Searle on Proper Names and Intentionality

Christopher Hurtado —  April 21, 2010
Searle on Proper Names and Intentionality | Christopher Hurtado


How names refer to objects has been a perennial problem in the philosophy of language. The descriptivist account has long prevailed. But is it correct? Before Kripke came along and attacked it, many philosophers thought it was. Since Kripke, however, many philosophers have changed their minds and agree with Kripke, but not all of them. Some are die hard descriptivists. John R. Searle is one of these. Searle argues in Proper Names and Intentionality that Kripke failed to address the actual beliefs of descriptivists, accusing him of what can only be seen as straw man arguments. This is ironic, since Searle’s argument against Kripke is a straw man argument. I will argue against Searle in favor of Kripke. I will argue that Searle’s critique of Kripke is a straw man argument and that intentionality, though necessary, is not sufficient to give the meaning of a name. In fact, I will argue with Kripke, names do not have meanings, all they do is reference objects.



Frege, whose contribution to the philosophy of language was inspired by his work in logic and mathematics, and, ultimately, directed towards it, worked in the semantic tradition. That is, he attempted to explain how language works by appealing to properties of the symbols it uses. He was concerned with the epistemic issues of how language is cognitively significant, how it represents the thoughts of its users, and how it connects those thoughts to the world. Frege proposed a two-part theory to answer these questions, in which words and sentences have two semantic properties: (1) a sense, or mode of presentation, and (2) a reference. Words and sentences represent the thoughts of the user through the sense, while they connect to the world through reference. Frege’s theory of proper names is that they are shorthand for definite descriptions.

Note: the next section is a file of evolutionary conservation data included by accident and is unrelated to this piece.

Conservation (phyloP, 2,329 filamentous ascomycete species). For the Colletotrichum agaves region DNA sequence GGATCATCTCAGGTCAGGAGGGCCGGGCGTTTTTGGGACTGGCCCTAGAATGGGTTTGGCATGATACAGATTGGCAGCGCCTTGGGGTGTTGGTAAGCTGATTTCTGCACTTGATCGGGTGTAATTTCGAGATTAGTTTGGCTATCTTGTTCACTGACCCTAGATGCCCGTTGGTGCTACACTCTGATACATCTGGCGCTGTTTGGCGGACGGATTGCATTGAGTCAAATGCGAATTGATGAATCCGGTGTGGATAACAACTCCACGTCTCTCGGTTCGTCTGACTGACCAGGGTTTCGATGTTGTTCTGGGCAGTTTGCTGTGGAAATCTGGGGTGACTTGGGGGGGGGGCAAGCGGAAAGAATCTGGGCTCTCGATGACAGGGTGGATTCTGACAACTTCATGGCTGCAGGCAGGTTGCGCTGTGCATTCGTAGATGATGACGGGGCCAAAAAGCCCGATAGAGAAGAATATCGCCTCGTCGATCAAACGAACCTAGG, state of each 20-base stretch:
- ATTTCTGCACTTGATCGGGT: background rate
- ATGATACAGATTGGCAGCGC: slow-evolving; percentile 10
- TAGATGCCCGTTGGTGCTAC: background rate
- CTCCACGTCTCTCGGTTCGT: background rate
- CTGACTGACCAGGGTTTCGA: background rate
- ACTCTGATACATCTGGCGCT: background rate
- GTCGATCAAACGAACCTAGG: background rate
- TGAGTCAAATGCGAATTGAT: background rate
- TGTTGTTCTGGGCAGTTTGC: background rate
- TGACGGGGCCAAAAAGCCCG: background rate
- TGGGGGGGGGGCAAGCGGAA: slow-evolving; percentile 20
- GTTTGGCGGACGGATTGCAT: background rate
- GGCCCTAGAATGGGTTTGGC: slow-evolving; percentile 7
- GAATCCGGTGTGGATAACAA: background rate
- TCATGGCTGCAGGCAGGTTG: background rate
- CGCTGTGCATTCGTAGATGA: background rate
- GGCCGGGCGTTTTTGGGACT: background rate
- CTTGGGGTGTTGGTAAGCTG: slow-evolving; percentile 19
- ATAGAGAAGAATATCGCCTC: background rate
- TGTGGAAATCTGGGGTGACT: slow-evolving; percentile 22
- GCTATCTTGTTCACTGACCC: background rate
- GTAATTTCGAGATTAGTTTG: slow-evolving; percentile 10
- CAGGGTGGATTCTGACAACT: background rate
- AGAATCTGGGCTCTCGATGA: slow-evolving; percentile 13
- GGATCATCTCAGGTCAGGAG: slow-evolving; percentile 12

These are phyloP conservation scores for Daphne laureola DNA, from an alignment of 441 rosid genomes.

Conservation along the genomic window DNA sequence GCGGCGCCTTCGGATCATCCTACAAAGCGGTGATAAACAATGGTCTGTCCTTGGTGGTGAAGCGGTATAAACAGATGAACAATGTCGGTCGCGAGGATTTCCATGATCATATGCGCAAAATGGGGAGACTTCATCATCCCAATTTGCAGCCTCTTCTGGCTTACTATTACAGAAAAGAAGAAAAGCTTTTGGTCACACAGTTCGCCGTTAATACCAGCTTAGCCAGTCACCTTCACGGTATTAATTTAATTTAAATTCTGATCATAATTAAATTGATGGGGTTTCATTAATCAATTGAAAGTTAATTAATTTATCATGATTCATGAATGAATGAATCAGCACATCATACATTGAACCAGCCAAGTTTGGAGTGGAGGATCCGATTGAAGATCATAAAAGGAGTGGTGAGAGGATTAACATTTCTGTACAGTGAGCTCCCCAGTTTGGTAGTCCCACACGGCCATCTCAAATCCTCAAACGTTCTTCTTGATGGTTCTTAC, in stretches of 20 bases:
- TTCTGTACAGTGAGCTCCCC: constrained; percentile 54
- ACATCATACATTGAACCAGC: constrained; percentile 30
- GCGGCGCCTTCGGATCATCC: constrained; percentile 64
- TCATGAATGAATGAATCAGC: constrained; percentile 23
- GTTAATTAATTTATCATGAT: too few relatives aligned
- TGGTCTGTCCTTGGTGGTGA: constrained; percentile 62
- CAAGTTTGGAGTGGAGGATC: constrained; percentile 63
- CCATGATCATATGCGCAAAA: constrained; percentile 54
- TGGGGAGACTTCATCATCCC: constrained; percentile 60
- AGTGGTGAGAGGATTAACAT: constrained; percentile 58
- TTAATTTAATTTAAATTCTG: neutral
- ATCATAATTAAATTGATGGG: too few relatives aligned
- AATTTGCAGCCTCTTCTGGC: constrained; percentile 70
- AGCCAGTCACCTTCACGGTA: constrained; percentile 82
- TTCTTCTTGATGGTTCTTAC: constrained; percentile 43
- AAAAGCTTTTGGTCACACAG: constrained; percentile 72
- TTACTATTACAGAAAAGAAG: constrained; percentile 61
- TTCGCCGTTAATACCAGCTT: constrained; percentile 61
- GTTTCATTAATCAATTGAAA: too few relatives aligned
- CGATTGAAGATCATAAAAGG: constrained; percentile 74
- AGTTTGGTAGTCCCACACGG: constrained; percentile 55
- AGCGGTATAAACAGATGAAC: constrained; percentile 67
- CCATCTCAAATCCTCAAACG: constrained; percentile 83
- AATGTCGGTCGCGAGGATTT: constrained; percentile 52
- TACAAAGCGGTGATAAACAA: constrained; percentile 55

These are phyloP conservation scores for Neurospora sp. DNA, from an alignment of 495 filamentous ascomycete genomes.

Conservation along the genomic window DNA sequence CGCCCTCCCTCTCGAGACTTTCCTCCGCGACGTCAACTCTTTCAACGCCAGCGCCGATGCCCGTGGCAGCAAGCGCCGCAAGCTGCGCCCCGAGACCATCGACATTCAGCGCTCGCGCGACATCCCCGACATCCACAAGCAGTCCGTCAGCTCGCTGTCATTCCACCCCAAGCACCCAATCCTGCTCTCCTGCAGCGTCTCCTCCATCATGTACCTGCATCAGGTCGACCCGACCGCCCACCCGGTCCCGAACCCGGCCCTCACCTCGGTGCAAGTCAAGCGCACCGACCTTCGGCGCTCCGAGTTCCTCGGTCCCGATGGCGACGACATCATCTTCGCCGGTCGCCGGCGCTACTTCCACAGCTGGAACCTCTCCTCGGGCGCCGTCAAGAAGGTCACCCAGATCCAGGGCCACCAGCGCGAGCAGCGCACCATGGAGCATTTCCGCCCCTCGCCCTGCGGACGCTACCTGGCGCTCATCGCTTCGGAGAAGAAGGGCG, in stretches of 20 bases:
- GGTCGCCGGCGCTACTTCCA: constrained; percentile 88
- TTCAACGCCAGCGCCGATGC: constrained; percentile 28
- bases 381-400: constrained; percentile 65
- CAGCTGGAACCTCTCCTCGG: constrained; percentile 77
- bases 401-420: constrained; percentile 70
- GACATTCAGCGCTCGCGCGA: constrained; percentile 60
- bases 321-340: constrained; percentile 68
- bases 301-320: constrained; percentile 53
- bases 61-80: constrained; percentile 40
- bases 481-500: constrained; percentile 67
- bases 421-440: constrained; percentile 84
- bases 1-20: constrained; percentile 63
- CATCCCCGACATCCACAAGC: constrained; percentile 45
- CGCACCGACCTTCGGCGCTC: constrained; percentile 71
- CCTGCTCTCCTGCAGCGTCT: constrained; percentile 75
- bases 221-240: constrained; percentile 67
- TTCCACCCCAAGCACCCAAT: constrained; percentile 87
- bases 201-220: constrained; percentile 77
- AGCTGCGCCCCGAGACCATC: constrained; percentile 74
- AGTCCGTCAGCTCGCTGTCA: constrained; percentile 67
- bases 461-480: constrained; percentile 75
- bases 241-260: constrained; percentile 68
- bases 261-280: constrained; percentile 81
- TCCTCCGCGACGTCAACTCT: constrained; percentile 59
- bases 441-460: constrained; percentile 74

Frege accounted for how we know the reference of a name (i.e.i.e., the object it represents) according to what he called “sense.” He argued that the sense presented a set of properties that the reference uniquely satisfied. According to Frege, determining the referent is simply a matter of identifying the object that has the properties the sense specifies. Under this theory, names function as “disguised” or “abbreviated” definite descriptions.

Frege also held the epistemic view that we could have significantly wrong beliefs about an object (i.e., wrong beliefs about the sense or meaning of a name) and still reference it because there are certain aspects of the object we cannot get wrong. That is, there are certain things we know a priori about objects with names. Frege also held the modal view that we cannot talk about certain aspects of objects (in particular aspects of the sense of names) being other than what they are because these properties are necessary. This leads to the problem of trans-world identification. That is, if certain properties of objects are necessary, I cannot even talk about that object not having those properties.


Kripke was concerned with several problems in philosophy of language: (1) distinguishing between names and definite descriptions, (2) distinguishing between epistemic and metaphysical concepts (especially with regard to a priority and necessity), (3) equivocation in the notion of sense, i.e., fixing the referent, or meaning of a word, (4) de re modality and trans-world identification, and (5) descriptivism (the Frege-Russell theory of names).